A non-invasive method has been developed to help natural gas producers better understand shale samples and Schematic illustration of a heterogeneous porous material. Source: Nature CommunicationsSchematic illustration of a heterogeneous porous material. Source: Nature Communicationsinform decisions on whether to invest time and resources to extract gas from specific shale formations. The technique developed by researchers from the University of Delaware and the National Institute of Standards and Technology measures the variation of surface properties deep inside porous materials. Analysis of the compositional distribution on porous surfaces inside the shales that directly influence the storage and transport of hydrocarbons can improve estimates and recovery of gas resources.

The researchers tested samples of isolated shale kerogen, an organic matter that stores the majority of hydrocarbons such as natural gas in shales. To peer inside the kerogen, they applied small-angle neutron scattering, shooting a beam of subatomic neutrons through a substance and collecting information on the neutrons' behavior to determine the properties of the pores. The change of neutron scattering signals with gas sorption was also measured at different pressures. The change of neutron intensity reflects the compositional distribution on the surfaces inside a sample.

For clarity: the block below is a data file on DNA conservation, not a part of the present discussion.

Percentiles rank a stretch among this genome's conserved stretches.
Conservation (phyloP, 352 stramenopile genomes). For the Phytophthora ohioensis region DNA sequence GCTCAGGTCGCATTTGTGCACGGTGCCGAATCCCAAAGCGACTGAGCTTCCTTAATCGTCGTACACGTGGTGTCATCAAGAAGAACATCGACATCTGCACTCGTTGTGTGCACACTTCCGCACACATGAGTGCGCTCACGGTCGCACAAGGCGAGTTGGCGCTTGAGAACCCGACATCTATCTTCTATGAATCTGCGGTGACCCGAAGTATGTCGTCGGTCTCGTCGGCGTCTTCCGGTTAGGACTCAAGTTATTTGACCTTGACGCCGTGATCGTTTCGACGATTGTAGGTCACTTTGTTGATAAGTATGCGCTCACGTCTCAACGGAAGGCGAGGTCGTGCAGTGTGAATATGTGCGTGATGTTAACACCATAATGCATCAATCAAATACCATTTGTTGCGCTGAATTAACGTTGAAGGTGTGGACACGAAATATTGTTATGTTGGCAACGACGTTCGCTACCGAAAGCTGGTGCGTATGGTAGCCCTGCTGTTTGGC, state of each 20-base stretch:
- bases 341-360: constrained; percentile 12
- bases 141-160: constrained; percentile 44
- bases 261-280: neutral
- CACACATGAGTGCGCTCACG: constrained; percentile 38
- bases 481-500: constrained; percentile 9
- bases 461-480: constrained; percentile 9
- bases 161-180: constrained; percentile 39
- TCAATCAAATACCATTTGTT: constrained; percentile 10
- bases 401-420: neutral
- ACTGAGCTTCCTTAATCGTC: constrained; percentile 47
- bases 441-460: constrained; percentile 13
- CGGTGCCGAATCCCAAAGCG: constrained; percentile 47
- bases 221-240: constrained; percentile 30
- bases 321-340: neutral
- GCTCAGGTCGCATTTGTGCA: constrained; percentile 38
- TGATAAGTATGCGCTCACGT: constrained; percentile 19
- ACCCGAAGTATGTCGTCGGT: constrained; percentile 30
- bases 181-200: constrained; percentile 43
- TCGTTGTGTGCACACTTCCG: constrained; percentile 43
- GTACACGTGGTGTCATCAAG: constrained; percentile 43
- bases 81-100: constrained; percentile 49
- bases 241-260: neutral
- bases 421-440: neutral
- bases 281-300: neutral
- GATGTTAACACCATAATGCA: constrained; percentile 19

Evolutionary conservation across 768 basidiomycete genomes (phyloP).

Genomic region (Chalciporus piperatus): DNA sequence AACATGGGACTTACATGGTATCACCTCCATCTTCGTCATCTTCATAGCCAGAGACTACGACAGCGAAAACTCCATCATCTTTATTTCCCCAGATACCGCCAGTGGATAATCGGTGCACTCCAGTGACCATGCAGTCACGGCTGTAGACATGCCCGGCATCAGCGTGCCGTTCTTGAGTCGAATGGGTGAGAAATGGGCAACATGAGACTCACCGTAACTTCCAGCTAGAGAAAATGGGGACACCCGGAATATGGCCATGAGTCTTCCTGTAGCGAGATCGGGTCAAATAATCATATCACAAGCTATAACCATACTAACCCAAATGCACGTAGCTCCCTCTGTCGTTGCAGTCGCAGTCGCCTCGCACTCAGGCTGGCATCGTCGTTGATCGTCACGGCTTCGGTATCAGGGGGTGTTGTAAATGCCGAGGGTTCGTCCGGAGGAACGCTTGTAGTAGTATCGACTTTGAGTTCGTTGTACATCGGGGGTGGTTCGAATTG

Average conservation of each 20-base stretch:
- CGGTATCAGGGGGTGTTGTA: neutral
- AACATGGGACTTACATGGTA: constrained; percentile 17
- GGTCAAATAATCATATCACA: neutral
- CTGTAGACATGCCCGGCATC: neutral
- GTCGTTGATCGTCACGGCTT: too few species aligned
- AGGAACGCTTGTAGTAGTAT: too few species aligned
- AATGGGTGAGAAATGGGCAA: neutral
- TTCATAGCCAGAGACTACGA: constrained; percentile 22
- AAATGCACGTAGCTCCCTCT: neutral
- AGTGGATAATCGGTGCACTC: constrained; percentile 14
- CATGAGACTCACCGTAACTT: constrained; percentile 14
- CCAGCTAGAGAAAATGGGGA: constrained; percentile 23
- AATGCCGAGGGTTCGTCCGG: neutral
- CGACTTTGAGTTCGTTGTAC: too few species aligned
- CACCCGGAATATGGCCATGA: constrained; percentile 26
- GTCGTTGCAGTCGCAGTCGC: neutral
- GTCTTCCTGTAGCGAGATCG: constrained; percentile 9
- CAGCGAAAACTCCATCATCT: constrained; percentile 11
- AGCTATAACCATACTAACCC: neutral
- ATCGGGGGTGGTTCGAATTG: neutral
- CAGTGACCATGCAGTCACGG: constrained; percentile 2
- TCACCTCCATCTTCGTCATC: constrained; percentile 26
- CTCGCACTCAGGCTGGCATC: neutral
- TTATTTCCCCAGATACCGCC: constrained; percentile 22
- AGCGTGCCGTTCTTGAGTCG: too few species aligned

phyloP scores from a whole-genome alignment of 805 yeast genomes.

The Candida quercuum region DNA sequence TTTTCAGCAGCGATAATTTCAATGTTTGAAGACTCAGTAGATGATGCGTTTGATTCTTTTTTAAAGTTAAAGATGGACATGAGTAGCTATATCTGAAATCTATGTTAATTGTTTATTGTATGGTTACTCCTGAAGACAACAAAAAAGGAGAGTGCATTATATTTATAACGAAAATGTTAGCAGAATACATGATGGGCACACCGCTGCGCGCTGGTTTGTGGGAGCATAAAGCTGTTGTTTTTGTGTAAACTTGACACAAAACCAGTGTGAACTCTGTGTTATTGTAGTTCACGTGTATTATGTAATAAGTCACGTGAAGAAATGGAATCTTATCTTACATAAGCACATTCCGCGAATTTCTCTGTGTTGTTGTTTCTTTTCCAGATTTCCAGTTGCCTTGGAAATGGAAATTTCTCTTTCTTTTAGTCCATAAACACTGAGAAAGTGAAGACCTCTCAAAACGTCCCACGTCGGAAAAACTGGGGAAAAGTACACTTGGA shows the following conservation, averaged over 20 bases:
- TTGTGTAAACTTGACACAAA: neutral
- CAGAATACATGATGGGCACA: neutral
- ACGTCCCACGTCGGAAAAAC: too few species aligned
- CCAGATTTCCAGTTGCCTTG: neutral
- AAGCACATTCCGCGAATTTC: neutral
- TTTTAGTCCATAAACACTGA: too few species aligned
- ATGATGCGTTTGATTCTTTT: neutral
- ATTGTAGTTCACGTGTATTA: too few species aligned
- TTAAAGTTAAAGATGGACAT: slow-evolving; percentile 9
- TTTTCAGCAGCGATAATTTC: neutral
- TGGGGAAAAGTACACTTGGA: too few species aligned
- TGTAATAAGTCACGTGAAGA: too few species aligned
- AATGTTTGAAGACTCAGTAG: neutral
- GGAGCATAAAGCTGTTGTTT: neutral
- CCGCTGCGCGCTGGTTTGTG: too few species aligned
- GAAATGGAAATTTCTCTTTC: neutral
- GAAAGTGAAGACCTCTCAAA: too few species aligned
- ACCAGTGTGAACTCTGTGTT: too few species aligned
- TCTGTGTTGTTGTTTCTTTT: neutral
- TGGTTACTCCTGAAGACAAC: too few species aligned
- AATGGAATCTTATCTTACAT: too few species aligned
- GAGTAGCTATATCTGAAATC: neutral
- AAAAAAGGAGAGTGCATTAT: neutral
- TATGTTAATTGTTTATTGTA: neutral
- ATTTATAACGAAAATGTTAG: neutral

The approach can generate information on surface heterogeneity and other properties not readily assayed with other methods. It should also be applicable to other materials, such as cement, or biological materials such as blood.

The research is published in the journal Nature Communications.

To contact the author of this article, email shimmelstein@globalspec.com